Performing the great rebalancing act


How to make sure your investment portfolio stays in line with your aims

Savers who use default options, such as the default fund in their employer’s workplace  pension scheme, effectively delegate all their investment decisions to a fund manager. This is also true of individual savers and investors who invest their individual savings accounts (ISAs) and self-invested personal pensions (SIPPs) in ‘ready-made’ or ‘managed’ funds or collections (portfolios) of funds.

However, everyone – both workplace and individual savers and investors – has the ability to make their own choices. This could be from the full range of available funds, or from a more limited range selected by investment experts.

In the case of people who have chosen the default or ready made options, their chosen investment manager will decide how and when to rebalance. 

Savers and investors who prefer the do-it-yourself style should remain aware of the need to regularly rebalance their portfolio of chosen funds. This ensures it remains within their risk appetite and in line with their investment objectives.

What does rebalancing involve, and why could it be a good idea?

Rebalancing simply means changing your portfolio of investments to bring it back into line with your current investment aims. Investment portfolios tend to get out of kilter if one particular asset, for example shares (equities), grows faster or slower than other parts of the portfolio.

This is particularly true when there is a ‘stock market correction’– what the media loves to call a market crash. I’ll use a simple example to illustrate this:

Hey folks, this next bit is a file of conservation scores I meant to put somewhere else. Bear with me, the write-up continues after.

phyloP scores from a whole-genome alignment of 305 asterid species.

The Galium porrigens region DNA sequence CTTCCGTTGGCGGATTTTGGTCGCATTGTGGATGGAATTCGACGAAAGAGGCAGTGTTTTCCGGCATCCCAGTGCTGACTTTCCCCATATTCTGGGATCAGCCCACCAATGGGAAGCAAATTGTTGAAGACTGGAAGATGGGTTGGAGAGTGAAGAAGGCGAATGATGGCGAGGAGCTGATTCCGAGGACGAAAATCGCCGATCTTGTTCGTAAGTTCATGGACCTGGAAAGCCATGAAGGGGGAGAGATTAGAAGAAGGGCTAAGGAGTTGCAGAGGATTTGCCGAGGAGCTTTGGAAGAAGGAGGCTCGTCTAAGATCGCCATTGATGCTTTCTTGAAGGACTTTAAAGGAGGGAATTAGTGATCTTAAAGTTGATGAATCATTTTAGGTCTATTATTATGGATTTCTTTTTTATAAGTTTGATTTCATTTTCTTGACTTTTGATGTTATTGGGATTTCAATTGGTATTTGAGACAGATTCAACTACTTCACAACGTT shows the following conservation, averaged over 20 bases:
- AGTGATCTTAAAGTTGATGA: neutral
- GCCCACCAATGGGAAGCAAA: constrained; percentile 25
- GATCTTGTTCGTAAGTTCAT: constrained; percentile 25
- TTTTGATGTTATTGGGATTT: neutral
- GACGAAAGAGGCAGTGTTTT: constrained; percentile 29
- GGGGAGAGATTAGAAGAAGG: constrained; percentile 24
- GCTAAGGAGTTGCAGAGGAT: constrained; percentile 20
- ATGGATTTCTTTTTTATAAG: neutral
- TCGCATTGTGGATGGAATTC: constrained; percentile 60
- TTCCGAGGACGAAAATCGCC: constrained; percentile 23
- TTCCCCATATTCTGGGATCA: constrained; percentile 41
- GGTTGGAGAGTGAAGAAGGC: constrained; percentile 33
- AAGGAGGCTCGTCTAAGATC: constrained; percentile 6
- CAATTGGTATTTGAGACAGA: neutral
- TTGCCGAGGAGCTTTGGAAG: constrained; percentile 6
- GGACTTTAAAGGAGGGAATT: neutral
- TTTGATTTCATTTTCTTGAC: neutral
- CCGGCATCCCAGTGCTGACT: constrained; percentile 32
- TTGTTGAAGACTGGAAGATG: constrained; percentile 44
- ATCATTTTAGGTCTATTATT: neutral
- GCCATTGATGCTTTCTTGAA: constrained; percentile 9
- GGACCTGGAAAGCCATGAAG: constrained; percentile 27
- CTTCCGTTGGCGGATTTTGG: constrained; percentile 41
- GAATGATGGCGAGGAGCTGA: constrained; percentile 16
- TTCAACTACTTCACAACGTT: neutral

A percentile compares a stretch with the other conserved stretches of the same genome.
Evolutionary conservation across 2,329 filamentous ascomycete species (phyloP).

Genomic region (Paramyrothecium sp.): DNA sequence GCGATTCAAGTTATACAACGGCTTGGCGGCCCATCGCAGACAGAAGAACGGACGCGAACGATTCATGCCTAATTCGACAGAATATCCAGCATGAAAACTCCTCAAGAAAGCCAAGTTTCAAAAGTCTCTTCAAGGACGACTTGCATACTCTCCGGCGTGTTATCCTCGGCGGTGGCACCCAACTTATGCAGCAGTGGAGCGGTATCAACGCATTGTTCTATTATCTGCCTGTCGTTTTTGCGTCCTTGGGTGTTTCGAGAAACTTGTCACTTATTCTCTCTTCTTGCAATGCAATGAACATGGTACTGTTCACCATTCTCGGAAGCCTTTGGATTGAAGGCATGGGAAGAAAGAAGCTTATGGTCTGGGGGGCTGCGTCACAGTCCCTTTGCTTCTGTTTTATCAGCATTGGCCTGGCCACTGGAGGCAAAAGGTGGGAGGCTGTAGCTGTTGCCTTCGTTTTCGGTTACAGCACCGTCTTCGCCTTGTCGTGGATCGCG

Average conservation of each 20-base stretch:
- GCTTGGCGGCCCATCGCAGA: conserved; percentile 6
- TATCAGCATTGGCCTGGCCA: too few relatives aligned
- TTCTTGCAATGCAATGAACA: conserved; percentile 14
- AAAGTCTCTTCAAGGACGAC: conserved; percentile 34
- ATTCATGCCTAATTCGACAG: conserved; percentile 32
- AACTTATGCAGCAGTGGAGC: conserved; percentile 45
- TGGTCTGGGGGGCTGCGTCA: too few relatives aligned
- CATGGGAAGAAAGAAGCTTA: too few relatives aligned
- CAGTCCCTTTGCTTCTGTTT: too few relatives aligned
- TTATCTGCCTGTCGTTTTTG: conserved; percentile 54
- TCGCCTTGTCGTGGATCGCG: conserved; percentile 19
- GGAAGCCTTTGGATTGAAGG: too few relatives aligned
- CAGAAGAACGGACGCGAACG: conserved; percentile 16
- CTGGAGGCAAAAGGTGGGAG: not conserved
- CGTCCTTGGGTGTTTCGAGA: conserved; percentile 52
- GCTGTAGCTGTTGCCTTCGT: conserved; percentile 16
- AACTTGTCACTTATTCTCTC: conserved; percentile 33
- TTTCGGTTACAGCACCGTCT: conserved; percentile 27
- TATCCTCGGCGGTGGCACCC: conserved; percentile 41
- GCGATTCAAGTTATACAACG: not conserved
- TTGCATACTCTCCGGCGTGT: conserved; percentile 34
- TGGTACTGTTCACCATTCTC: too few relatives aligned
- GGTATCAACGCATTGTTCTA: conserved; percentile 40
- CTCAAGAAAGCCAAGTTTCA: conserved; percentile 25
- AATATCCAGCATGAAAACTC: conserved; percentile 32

Rebalancing in action

Let’s say that I have £100 in my portfolio. In line with my personal risk tolerance, and to meet my financial objectives, I have invested as follows:

•  £50 (50%) in shares
•  £30 (30%) in (government and company)  bonds
•  £20 in cash

The stock market then falls by 20%. This leads to an increase of 10% in the price of bonds, since investors see them as a safe haven. My investment portfolio now looks like this:

•  £40 (43%) in shares
•  £33 (35.5%) in bonds
•  £20 (21.5%) in cash

In total, my portfolio is now worth £93, a fall of 7% from its starting point. However, the percentage of my portfolio in each asset is now out of line with my original objective of 50%, 30% and 20%. To reflect this, I now need to change the portfolio as follows:

•  £46.50 (50%) in shares 
•  £27.90 (30%) in bonds
•  £18.60 (20%) in cash

Rebalancing an investment portfolio in this way may feel counter-intuitive. After all, the stock market has just fallen by 20% and the rebalancing requires me to buy another £6.50 of shares and sell £5.10 of bonds (which have just gone up by 10%) and £1.40 of cash.

Although it might feel uncomfortable, this action is completely in tune with the first maxim of investment ‘buy at the bottom, sell at the top’. Granted, we don’t know if we have reached the bottom yet – but we do know that shares are 20% cheaper than they were before the stock market fell.

It can be a good idea to do this every 6-12 months under normal circumstances and immediately after periods where the market has gone through a period of instability. Maintaining this discipline of rebalancing your investments regularly will mean that you are always selling assets which have gone up in value and buying assets which have become cheaper.

Regularly rebalancing your portfolio also means that you will not be taking more risk than you are comfortable with, or more than you need to, in order to meet your income or growth objectives.

Does rebalancing always work?

Whilst rebalancing is a good discipline, forcing you to sell assets that have gone up in value and buy assets that haven’t done so well, there are a couple of circumstances where it may not work in your favour.

1)  If an asset goes up in value over a sustained period, as equities did during the 1980s and 1990s, selling out early means that you don’t benefit from future growth.

2)  If there is a sustained downturn over a long number of years. In this case, rebalancing means you end up buying more of the same asset that keeps going down in value and you may have to wait a long time to get your reward. 

This means rebalancing works best when asset values are volatile over shorter periods of time. 

John Lawson

Head of Financial Research


AR01476  09/2015

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